To bring this back to the realm of autism, we can agree that right now we on the autism spectrum are getting the worst of both worlds. We operate within a political discourse of group identity yet society does not recognize us as one of these groups. This leaves us in a situation where we are not being granted the sort of rights that other groups take for granted. For example, let us imagine I was the parent of a gay child. Now this child being different from other children may find himself in a difficult situation, unable to make friends and subject to various forms of harassment. Our societal discourse would support my insistence on having the school protect my child, beyond even simple physical harm and allow him to be his own special person. Society will not tell me that the problem is my child and that my child needs to change to become more like other children. In our present discourse, the same does not apply to children on the autism spectrum; we are being told that the problem is us and the solution is for us to change to conform to society.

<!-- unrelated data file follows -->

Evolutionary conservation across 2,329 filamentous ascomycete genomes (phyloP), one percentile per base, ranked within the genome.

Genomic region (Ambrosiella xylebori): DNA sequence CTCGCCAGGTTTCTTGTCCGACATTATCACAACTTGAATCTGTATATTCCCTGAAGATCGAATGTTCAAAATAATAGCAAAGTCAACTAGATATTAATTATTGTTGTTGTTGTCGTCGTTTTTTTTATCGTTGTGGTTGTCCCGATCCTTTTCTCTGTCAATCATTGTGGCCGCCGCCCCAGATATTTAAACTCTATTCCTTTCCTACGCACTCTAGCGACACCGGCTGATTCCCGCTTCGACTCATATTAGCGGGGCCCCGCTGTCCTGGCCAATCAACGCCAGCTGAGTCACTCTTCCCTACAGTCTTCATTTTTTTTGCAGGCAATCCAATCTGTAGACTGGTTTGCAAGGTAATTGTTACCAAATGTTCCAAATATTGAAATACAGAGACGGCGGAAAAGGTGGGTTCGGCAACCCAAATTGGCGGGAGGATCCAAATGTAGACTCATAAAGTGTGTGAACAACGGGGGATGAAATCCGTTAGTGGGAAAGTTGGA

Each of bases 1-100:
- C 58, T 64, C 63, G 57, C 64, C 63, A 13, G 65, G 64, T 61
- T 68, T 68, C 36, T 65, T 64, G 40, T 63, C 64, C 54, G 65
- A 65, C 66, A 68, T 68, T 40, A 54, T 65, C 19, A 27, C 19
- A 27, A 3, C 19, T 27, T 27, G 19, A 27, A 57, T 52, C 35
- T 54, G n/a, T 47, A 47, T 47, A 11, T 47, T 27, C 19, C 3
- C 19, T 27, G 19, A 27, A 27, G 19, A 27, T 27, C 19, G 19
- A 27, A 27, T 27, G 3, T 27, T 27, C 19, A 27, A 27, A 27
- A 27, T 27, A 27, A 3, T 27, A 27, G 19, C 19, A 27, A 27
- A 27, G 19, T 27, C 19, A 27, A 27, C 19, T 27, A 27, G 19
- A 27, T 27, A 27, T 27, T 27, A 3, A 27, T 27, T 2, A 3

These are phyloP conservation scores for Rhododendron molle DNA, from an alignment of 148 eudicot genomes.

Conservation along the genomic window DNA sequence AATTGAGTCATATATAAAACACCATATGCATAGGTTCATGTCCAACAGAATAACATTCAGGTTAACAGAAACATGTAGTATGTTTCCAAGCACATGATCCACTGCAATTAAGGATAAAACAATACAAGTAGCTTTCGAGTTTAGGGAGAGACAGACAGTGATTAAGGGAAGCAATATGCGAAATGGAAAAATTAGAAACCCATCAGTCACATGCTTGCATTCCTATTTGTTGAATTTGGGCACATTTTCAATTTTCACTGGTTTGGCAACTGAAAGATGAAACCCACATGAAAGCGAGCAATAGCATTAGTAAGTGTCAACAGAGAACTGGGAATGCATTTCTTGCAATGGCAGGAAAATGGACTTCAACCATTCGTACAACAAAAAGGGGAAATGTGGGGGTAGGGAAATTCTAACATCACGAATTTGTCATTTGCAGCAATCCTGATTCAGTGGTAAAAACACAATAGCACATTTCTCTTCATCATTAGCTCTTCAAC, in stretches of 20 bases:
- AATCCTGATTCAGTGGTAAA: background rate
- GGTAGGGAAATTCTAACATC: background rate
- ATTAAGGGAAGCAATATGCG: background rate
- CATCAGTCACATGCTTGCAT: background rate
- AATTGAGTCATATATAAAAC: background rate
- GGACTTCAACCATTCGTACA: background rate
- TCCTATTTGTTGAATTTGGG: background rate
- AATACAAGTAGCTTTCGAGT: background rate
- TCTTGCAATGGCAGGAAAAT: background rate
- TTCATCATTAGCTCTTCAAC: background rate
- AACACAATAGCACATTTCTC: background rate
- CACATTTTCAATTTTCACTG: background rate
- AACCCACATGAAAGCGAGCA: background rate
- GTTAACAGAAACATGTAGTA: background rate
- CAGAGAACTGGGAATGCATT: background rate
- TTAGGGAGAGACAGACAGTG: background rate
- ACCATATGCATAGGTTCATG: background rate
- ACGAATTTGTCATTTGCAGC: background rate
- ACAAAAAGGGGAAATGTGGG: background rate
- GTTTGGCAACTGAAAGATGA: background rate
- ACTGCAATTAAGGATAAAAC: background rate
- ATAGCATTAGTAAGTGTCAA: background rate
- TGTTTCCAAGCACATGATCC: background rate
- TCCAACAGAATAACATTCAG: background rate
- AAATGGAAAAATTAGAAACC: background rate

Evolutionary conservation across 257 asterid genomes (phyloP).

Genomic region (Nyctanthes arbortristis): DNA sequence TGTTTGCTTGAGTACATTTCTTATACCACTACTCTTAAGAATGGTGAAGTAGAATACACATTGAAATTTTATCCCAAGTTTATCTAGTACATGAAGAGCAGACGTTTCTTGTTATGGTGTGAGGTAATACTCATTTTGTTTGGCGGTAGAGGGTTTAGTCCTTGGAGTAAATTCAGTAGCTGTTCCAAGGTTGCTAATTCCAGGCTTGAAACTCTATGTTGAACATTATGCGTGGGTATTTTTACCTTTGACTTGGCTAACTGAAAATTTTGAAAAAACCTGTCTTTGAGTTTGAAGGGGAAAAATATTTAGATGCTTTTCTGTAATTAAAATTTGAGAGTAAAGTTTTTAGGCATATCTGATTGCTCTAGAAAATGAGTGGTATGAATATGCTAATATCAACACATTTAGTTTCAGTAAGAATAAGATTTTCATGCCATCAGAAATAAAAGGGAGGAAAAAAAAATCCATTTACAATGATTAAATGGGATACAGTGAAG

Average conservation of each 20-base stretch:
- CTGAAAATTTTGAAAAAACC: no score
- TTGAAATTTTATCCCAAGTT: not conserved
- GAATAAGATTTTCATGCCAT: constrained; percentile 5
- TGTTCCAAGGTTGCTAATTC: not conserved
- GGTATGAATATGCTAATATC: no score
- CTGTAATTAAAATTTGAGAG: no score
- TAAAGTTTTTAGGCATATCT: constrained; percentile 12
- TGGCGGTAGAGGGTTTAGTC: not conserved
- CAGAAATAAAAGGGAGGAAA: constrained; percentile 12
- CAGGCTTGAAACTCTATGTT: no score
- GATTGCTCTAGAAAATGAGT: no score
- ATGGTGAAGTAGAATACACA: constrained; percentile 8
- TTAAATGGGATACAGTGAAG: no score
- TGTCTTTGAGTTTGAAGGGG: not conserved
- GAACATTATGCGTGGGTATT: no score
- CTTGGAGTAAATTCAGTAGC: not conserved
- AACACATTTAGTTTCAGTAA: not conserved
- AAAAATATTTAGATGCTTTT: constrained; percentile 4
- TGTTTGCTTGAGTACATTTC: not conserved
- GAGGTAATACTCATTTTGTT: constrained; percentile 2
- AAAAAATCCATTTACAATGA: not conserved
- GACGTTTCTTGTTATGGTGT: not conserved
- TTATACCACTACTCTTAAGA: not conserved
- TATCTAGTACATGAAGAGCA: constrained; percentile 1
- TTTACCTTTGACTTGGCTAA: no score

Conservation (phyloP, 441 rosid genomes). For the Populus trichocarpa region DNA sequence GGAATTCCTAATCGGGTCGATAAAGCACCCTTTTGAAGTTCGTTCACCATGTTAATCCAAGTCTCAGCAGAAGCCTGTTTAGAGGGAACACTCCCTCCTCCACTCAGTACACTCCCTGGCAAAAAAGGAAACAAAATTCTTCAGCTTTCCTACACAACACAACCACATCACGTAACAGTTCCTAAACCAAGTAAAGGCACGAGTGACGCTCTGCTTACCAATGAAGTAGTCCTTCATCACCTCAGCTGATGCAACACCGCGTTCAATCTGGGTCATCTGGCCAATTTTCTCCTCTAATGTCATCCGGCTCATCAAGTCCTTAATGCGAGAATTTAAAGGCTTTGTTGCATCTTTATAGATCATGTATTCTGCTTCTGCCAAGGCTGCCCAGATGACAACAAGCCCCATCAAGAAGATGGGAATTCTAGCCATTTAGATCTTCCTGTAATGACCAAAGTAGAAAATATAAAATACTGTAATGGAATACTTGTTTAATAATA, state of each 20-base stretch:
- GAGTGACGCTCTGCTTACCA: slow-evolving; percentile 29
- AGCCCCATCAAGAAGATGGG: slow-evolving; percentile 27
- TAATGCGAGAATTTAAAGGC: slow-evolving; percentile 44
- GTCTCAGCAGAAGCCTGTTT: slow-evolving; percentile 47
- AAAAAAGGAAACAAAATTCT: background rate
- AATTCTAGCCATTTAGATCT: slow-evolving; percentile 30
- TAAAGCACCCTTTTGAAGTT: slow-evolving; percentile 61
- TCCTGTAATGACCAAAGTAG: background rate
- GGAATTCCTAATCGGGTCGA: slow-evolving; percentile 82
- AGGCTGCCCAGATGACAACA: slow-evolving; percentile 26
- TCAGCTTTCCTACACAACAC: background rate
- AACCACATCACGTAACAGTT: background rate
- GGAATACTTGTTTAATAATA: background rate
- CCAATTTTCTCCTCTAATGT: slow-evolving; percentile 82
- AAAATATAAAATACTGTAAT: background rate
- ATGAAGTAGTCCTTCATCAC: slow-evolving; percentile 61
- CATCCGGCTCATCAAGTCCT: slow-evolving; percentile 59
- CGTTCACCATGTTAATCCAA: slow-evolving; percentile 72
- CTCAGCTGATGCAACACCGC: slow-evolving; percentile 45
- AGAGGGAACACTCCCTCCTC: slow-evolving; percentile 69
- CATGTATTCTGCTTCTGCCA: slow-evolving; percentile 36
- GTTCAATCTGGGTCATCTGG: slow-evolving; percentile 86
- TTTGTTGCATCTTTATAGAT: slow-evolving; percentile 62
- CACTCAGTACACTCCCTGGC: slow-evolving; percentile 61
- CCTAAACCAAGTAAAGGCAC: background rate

I see two possible roads ahead of us. The first, which I would prefer though I admit may not be practical within our present discourse on rights, is to embrace a traditional more limited notion of rights. This would take away certain rights from us, but these are not rights that we, in practice, ever had in the first place so it would not be any great loss. While we will not have these rights no other groups will have these rights either. This would be helpful, beyond simple Schadenfreude, in that this will allow us to turn around and make some deals with these same groups for our mutual benefit. Right now the gay community has no reason to help us as we have nothing that we can offer them. Now get rid of gay rights and open up gays to everything short of physical harm and we have a different story. I will agree to accept and support the gay child in exchange for support for my autistic child.